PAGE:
After a week of public backlash and media frenzy, the parent company of a California senior living facility has issued a statement saying the employee who would not perform CPR on a collapsed resident had misinterpreted the company’s policies. “This incident resulted from a complete misunderstanding of our practice with regards to emergency medical care for our residents," Brookdale Senior Living, headquartered in Brentwood, Tenn., said in a statement to the Associated Press late Tuesday.
Earlier this week, the administration at Glenwood Gardens, Bakersfield, Calif., had defended the staffer, who had refused a 911 dispatcher’s pleas to perform CPR on 87-year-old Lorraine Bayless, who later died.
"In the event of a health emergency at this independent living community our practice is to immediately call emergency medical personnel for assistance and to wait with the individual needing attention until such personnel arrives. That is the protocol we followed," explained Jeffrey Toomer, Glenwood Gardens’ executive director, earlier this week.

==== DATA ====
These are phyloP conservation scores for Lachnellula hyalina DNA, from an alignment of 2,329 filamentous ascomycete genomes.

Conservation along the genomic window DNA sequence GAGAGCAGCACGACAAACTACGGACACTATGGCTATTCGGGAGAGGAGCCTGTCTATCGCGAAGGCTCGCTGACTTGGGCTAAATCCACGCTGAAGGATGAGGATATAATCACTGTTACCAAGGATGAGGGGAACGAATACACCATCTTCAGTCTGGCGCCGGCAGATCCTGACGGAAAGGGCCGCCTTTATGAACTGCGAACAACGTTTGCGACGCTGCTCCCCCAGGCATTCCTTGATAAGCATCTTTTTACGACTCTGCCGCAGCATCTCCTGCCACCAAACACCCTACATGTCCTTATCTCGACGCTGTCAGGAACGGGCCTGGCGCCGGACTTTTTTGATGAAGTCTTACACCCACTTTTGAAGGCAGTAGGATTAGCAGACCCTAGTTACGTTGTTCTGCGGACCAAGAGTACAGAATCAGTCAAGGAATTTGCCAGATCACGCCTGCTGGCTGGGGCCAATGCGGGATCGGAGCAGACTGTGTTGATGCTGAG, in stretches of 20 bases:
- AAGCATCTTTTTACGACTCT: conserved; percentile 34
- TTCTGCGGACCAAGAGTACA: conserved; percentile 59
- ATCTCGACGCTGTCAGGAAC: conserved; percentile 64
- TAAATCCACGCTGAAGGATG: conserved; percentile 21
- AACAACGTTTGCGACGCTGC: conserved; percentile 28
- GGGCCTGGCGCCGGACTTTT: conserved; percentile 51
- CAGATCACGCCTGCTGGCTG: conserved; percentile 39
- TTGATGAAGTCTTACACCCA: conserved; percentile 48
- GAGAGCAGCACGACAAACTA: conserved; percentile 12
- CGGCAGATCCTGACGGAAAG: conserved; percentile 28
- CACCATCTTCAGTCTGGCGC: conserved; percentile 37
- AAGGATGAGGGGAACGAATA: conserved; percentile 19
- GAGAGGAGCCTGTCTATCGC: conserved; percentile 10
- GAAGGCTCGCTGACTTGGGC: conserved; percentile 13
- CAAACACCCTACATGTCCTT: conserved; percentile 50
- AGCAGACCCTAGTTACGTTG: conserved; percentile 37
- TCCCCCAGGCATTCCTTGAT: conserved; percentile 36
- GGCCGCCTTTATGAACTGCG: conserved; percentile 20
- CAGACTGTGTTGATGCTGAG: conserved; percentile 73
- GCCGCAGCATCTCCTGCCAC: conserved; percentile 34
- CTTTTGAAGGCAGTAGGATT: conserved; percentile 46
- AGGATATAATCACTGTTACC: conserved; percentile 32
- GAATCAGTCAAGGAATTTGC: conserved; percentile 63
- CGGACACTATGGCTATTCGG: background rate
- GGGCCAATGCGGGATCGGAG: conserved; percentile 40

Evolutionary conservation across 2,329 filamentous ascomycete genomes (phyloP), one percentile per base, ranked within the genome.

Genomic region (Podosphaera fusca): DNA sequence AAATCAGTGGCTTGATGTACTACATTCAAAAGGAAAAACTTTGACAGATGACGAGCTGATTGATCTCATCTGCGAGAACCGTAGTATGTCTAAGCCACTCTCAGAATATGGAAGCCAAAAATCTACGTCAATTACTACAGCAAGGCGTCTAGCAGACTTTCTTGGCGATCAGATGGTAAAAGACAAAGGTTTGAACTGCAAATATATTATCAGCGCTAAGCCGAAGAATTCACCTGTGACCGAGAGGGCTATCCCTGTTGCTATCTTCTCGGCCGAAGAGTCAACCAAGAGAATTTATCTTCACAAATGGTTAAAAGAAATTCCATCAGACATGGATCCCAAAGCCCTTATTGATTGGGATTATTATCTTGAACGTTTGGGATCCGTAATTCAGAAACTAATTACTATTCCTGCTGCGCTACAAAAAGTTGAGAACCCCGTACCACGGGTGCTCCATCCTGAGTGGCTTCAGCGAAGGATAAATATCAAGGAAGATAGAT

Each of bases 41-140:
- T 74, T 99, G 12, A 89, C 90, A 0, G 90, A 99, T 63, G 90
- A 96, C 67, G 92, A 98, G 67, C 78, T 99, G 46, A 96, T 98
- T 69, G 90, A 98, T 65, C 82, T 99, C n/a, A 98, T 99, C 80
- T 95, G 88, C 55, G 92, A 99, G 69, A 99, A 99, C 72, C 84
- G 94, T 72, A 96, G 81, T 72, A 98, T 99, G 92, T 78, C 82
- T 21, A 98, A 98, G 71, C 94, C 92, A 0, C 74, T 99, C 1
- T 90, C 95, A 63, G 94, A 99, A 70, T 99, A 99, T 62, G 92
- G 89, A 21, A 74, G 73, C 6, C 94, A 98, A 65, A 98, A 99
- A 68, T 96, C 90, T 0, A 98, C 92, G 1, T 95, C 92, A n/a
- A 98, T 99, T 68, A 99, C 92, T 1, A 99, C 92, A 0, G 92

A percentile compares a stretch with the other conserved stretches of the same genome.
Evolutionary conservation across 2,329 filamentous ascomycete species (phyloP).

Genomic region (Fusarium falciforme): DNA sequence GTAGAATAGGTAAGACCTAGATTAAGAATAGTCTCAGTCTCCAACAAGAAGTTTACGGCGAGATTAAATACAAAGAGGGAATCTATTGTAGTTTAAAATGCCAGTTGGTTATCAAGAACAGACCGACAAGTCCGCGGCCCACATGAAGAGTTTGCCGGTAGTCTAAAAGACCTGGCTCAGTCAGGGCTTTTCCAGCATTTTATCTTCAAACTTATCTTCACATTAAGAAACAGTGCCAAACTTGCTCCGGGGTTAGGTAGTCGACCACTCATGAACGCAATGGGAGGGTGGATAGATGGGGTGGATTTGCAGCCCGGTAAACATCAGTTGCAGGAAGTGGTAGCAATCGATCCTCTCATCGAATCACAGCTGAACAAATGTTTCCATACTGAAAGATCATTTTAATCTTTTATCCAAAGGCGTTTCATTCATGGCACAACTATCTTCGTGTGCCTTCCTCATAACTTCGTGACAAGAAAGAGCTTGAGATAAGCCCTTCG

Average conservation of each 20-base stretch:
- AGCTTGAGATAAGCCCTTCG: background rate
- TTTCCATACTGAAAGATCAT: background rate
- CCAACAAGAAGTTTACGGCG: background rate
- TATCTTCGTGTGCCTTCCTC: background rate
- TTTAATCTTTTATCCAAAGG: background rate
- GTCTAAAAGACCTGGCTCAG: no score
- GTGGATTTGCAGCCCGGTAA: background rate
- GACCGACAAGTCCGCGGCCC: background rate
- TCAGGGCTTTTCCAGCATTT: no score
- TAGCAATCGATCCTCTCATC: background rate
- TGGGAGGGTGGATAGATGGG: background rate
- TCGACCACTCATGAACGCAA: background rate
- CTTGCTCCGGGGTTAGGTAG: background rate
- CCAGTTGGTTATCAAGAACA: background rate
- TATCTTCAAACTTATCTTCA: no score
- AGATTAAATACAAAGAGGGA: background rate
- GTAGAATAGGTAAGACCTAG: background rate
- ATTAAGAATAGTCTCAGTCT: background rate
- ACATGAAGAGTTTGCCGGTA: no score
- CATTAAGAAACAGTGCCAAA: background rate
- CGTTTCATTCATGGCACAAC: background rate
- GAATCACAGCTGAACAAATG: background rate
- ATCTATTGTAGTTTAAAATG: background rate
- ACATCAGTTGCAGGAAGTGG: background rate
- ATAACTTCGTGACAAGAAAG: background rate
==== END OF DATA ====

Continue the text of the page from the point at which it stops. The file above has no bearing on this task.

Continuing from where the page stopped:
Brookdale has now clarified that the woman on the 911 call was “serving in the capacity of a resident services director, not a nurse,” according to the Associated Press article. Brookdale also confirmed that Glenwood Gardens’ independent living community does not have medical staff, so the facility is “not licensed to provide medical care to any of its residents.”
The AP report on Brookdale's statement widens the situation involving the policies within the different senior care settings. The corporation has said it plans to re-examine its policies related to “emergency medical care across all of our communities,” the AP reported.
Read the Associated Press story in the Tennessean.